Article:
Opinion: “Authenticity” should be seen and not heard

Two authors try to provide a fresh take on an old concept. One dismisses it glibly, the other chews more than she bites off.

Well here comes a fine pair, each gassing freshly about leadership “authenticity."

First: In the The Guardian, writer Peter York declares his (presumably authentic?) opinion, drawn from the (ostensibly authentic?) new book he is promoting, Authenticity Is a Con:

“I’m dead against authenticity, immediately suspicious of the word and its intentions. … Now that the public has lost faith in politicians, banks and the press, the mass of PRs, ad execs, lobbyists and researchers have been casting about for reassuring ways to represent their clients. They have seized on a language derived from the worst kind of therapy; a language that dwells on being true to your emotions, to yourself, but doesn’t demand much more. Authenticity is the key word in this language, because it implies truthfulness with no uncomfortable requirement for facts.”

As if to prove his authenticity, York afflicts the comfortable Guardian readers: “Now, here’s the uncomfortable bit: educated, thoughtful, middle-class people—Guardian readers—are every bit as susceptible to the authenticity sell as American rednecks.”

I’m relieved that no American rednecks read The Guardian (by definition, really). They would be so hurt!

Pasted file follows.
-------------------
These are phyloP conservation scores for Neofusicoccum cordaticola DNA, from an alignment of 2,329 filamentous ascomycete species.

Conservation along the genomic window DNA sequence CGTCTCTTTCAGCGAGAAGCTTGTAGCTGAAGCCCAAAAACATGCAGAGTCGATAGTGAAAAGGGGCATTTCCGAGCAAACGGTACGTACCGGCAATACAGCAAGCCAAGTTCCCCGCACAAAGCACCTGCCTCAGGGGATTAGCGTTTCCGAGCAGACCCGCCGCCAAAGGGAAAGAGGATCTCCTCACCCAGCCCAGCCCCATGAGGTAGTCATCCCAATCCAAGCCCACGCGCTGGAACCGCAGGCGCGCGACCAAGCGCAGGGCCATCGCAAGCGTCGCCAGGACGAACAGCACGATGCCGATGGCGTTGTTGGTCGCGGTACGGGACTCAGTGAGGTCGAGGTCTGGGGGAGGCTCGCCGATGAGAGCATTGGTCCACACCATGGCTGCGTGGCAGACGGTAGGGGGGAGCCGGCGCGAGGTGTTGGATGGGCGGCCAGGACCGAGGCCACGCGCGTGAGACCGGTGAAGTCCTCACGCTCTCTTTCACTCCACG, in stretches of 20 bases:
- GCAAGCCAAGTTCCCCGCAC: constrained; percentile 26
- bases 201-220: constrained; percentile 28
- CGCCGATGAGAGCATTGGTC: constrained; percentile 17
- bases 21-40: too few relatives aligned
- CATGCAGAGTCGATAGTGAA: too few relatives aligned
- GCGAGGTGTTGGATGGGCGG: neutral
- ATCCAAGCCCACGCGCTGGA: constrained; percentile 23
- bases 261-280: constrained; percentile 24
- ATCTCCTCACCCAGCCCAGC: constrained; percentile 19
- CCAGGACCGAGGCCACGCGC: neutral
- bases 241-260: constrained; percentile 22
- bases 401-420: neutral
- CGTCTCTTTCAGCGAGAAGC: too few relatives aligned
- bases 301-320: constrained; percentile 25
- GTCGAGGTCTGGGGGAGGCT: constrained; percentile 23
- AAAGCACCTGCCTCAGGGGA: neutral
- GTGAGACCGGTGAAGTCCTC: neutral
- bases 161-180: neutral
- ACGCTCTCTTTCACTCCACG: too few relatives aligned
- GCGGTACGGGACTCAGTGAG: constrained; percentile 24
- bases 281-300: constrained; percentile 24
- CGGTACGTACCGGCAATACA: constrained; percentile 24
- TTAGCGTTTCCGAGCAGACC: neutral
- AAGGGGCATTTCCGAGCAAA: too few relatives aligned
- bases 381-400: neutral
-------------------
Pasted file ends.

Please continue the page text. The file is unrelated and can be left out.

As York knows, there’s nothing wrong with authenticity. There’s something wrong with people who talk about it. And something desperately wrong with people who write whole books about it.

And what is there to be said about people who do research about it?!

Meet organizational behavior professor Herminia Ibarra, who wrote the cover article in the current issue of The Harvard Business Review, on “The Authenticity Paradox."

“In my research on leadership transitions,” she writes, “I have observed that career advances require all of us to move way beyond our comfort zones.”

In my research on heavy drinking, I have observed that 12-14 beers in a single evening make my head fuzzy.

Whereas York glibly shoots down an infinitely complex concept in 1,000 words, Ibarra spends several thousand chewing more than she bites off. Her article (and her research) can be summed up by saying, Human identity is complicated, and so coming off as a credible human being when leading a huge corporation (or a four-man bobsled team for that matter) is not quite as easy as merely “keeping it real.”

In an excerpt from her piece most relevant to communicators, Ibarra advises us that our personal narratives—our life stories—“can become outdated as we grow, so sometimes it’s necessary to alter them dramatically or even throw them out and start from scratch.”

Find me the mid-life person who hasn’t adapted his or her self-story to fit the marriage, the kids, the big promotion, the extramarital affair, the bankruptcy and the divorce, and I’ll show you one sorry case of arrested development.

And, show me the lady or gentleman who has completely rewritten his or her personal narrative and I’ll tell you a tale about a sex-change operation, interstate fraud, a mental institution or all three.

Anybody mostly sane doesn’t need to “research” authenticity. And anybody emotionally thick enough to need to read about it won’t profit by it.

Authenticity: The more we talk about it, the less of it we have.

In fact, I'm sorry this damn post is as long as it is. Don't comment on it, whatever you do.

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